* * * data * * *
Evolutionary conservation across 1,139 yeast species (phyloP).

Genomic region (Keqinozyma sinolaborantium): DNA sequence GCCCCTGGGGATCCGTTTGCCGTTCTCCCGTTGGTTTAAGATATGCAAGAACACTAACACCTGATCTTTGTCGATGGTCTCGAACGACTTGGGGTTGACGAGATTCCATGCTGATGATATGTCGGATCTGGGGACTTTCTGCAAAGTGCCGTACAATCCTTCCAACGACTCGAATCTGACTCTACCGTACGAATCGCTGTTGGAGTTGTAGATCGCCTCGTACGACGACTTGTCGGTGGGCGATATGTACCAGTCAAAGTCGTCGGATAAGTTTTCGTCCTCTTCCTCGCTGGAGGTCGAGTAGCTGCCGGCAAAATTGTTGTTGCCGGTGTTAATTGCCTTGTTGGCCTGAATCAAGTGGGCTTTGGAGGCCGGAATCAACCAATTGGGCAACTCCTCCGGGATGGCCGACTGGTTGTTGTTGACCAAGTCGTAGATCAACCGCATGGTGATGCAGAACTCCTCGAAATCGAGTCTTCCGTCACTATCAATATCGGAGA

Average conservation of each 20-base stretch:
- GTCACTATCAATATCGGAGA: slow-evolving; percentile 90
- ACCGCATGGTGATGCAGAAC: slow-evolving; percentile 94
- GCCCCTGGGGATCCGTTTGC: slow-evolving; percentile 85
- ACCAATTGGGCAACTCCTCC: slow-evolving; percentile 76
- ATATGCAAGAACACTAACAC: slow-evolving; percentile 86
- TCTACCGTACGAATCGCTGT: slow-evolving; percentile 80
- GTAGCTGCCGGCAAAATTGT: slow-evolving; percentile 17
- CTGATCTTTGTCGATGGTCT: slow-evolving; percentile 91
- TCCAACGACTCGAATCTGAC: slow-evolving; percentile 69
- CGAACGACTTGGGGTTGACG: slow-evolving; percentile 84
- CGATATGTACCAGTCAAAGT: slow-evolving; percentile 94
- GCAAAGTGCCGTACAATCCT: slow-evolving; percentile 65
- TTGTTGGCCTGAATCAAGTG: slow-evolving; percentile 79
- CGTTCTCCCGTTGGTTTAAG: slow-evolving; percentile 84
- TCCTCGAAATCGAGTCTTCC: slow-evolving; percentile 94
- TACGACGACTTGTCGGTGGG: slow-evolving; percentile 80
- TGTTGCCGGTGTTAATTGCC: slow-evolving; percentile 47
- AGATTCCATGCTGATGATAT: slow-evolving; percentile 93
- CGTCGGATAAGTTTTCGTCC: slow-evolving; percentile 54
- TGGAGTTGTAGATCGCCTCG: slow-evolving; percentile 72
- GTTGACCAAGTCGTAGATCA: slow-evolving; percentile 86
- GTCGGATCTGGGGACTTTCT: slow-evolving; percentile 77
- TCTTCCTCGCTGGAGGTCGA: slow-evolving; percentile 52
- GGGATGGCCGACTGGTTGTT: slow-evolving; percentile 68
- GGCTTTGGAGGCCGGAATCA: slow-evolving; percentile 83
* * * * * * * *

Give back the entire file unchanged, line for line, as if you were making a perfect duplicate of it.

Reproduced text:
Evolutionary conservation across 1,139 yeast species (phyloP).

Genomic region (Keqinozyma sinolaborantium): DNA sequence GCCCCTGGGGATCCGTTTGCCGTTCTCCCGTTGGTTTAAGATATGCAAGAACACTAACACCTGATCTTTGTCGATGGTCTCGAACGACTTGGGGTTGACGAGATTCCATGCTGATGATATGTCGGATCTGGGGACTTTCTGCAAAGTGCCGTACAATCCTTCCAACGACTCGAATCTGACTCTACCGTACGAATCGCTGTTGGAGTTGTAGATCGCCTCGTACGACGACTTGTCGGTGGGCGATATGTACCAGTCAAAGTCGTCGGATAAGTTTTCGTCCTCTTCCTCGCTGGAGGTCGAGTAGCTGCCGGCAAAATTGTTGTTGCCGGTGTTAATTGCCTTGTTGGCCTGAATCAAGTGGGCTTTGGAGGCCGGAATCAACCAATTGGGCAACTCCTCCGGGATGGCCGACTGGTTGTTGTTGACCAAGTCGTAGATCAACCGCATGGTGATGCAGAACTCCTCGAAATCGAGTCTTCCGTCACTATCAATATCGGAGA

Average conservation of each 20-base stretch:
- GTCACTATCAATATCGGAGA: slow-evolving; percentile 90
- ACCGCATGGTGATGCAGAAC: slow-evolving; percentile 94
- GCCCCTGGGGATCCGTTTGC: slow-evolving; percentile 85
- ACCAATTGGGCAACTCCTCC: slow-evolving; percentile 76
- ATATGCAAGAACACTAACAC: slow-evolving; percentile 86
- TCTACCGTACGAATCGCTGT: slow-evolving; percentile 80
- GTAGCTGCCGGCAAAATTGT: slow-evolving; percentile 17
- CTGATCTTTGTCGATGGTCT: slow-evolving; percentile 91
- TCCAACGACTCGAATCTGAC: slow-evolving; percentile 69
- CGAACGACTTGGGGTTGACG: slow-evolving; percentile 84
- CGATATGTACCAGTCAAAGT: slow-evolving; percentile 94
- GCAAAGTGCCGTACAATCCT: slow-evolving; percentile 65
- TTGTTGGCCTGAATCAAGTG: slow-evolving; percentile 79
- CGTTCTCCCGTTGGTTTAAG: slow-evolving; percentile 84
- TCCTCGAAATCGAGTCTTCC: slow-evolving; percentile 94
- TACGACGACTTGTCGGTGGG: slow-evolving; percentile 80
- TGTTGCCGGTGTTAATTGCC: slow-evolving; percentile 47
- AGATTCCATGCTGATGATAT: slow-evolving; percentile 93
- CGTCGGATAAGTTTTCGTCC: slow-evolving; percentile 54
- TGGAGTTGTAGATCGCCTCG: slow-evolving; percentile 72
- GTTGACCAAGTCGTAGATCA: slow-evolving; percentile 86
- GTCGGATCTGGGGACTTTCT: slow-evolving; percentile 77
- TCTTCCTCGCTGGAGGTCGA: slow-evolving; percentile 52
- GGGATGGCCGACTGGTTGTT: slow-evolving; percentile 68
- GGCTTTGGAGGCCGGAATCA: slow-evolving; percentile 83